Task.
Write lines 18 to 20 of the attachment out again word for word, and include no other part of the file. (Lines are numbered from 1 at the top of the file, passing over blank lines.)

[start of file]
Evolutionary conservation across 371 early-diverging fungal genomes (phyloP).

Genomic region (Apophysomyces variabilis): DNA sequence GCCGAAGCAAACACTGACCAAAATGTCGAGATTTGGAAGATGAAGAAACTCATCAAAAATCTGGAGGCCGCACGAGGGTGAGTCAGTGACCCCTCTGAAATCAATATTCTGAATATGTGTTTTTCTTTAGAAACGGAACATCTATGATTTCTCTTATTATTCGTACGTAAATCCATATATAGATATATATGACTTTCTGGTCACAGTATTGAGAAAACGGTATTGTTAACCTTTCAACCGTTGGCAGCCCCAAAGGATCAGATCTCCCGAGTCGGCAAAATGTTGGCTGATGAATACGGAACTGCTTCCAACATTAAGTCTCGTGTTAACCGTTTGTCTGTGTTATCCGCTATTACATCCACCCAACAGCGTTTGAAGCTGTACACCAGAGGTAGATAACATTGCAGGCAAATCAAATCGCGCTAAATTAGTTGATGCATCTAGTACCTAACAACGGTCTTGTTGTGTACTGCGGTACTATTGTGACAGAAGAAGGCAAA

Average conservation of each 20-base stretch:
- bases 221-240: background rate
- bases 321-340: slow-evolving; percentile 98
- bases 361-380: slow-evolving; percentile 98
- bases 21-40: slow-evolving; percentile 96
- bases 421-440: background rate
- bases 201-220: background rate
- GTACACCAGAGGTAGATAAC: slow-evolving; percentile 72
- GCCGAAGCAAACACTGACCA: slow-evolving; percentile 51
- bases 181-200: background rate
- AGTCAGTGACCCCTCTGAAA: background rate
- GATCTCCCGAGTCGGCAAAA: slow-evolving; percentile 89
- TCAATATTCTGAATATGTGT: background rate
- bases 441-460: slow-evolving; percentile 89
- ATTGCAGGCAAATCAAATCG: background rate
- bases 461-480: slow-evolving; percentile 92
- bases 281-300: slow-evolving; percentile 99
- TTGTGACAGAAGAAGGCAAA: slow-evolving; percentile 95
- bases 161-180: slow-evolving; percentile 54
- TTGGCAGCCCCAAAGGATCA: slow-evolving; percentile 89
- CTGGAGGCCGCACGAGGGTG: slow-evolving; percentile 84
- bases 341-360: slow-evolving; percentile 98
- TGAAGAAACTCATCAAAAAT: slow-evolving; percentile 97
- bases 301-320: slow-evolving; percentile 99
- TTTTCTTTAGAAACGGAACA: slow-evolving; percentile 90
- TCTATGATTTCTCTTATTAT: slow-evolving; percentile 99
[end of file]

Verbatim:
- bases 461-480: slow-evolving; percentile 92
- bases 281-300: slow-evolving; percentile 99
- TTGTGACAGAAGAAGGCAAA: slow-evolving; percentile 95